"We all know about the evils of money and the virtues of the affluent society, though we sometimes forget that these are contradictory ideas. And we are familiar with the long cultural tradition exposing the corruption of industrial society. What I want to comment on here is simply the way the power of money recently has tended to break down old literary traditions and standards and to stunt the growth of the more or less homogenous and educated audience that is necessary—or at least used to be thought necessary—to the continuity of literature.
The three main trends of our time, or at least the three that have excited most of the critical arguments, might be said to be academicism, commercialism, and extremism. (I almost added a fourth: awardism, the endless pursuit of awards, prizes, and grants and the constant hopping from one writers’ conference to another…"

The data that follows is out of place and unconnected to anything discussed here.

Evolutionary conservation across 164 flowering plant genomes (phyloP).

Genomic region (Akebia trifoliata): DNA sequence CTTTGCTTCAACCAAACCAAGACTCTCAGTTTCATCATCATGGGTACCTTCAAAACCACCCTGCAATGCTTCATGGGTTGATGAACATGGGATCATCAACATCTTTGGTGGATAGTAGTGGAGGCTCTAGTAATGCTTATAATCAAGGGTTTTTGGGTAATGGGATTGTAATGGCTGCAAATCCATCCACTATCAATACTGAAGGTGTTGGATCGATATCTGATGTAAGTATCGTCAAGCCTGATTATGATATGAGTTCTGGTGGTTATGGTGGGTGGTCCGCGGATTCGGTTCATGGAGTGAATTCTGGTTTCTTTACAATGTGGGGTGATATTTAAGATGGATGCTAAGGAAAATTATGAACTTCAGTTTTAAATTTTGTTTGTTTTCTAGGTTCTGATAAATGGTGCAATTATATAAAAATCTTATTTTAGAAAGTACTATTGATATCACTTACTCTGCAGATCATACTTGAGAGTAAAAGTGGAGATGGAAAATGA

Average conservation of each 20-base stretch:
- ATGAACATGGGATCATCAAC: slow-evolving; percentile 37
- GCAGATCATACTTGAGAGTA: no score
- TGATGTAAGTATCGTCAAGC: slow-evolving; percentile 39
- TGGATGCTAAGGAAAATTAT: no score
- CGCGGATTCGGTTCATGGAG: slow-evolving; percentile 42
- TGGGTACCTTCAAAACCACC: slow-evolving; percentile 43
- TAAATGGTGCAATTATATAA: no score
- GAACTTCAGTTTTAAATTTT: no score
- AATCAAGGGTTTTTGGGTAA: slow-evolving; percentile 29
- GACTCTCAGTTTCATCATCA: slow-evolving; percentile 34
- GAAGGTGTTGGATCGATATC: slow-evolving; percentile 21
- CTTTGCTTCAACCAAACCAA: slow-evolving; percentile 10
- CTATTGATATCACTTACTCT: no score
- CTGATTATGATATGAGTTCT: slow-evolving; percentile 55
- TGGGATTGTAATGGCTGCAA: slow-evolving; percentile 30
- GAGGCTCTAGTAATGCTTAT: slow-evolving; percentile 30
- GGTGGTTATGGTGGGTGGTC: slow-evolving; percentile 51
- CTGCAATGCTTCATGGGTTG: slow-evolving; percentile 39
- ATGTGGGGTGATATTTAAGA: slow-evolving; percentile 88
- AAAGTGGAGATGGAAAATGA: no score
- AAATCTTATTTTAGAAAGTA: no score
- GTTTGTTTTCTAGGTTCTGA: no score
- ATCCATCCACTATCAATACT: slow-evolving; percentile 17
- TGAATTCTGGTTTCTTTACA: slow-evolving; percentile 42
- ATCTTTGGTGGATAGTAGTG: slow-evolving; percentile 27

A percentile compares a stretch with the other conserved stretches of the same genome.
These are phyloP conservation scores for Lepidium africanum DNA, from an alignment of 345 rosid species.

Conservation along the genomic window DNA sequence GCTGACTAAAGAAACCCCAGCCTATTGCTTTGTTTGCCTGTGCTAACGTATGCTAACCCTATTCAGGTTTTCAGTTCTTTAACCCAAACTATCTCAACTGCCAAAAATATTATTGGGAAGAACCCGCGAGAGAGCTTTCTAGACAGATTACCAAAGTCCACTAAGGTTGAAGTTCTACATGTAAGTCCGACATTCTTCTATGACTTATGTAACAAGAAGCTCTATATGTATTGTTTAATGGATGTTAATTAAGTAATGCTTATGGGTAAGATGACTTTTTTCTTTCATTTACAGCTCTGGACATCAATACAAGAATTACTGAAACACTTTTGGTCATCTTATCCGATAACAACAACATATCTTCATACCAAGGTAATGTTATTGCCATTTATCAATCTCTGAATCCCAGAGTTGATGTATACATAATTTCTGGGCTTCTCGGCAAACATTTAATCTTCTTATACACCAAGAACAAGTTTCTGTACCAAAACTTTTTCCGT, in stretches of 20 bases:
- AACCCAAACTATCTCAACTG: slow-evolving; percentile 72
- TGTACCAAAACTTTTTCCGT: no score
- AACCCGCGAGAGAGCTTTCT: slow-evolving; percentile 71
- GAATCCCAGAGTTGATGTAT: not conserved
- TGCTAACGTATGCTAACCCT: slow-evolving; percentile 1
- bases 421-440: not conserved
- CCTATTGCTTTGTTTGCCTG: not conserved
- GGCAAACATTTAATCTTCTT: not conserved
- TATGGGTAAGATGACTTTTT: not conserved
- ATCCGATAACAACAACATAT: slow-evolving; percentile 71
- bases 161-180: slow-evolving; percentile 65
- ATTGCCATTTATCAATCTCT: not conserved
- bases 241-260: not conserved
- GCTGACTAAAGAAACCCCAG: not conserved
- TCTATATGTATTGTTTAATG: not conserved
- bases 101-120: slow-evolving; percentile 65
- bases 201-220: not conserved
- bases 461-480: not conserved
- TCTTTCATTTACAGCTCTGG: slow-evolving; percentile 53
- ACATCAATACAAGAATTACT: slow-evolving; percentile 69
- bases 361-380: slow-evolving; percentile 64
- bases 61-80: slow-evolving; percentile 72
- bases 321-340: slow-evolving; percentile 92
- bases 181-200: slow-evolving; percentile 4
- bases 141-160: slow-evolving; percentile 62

-- William Phillips. “The Literary Situation” in The Little Magazine and Contemporary Literature: A Symposium Held at The Library of Congress, 2 and 3 April 1965.
“A work printed in the literary magazine has only two destinations: the book or oblivion.”
-- Karl Shapiro
Quoted in Edric Mesmer's fascinating essay, "To Anthologize the Now Perpetually: The Literary Situation of the Small Press and the Archive" at Cordite Poetry Review; a companion piece can be found here.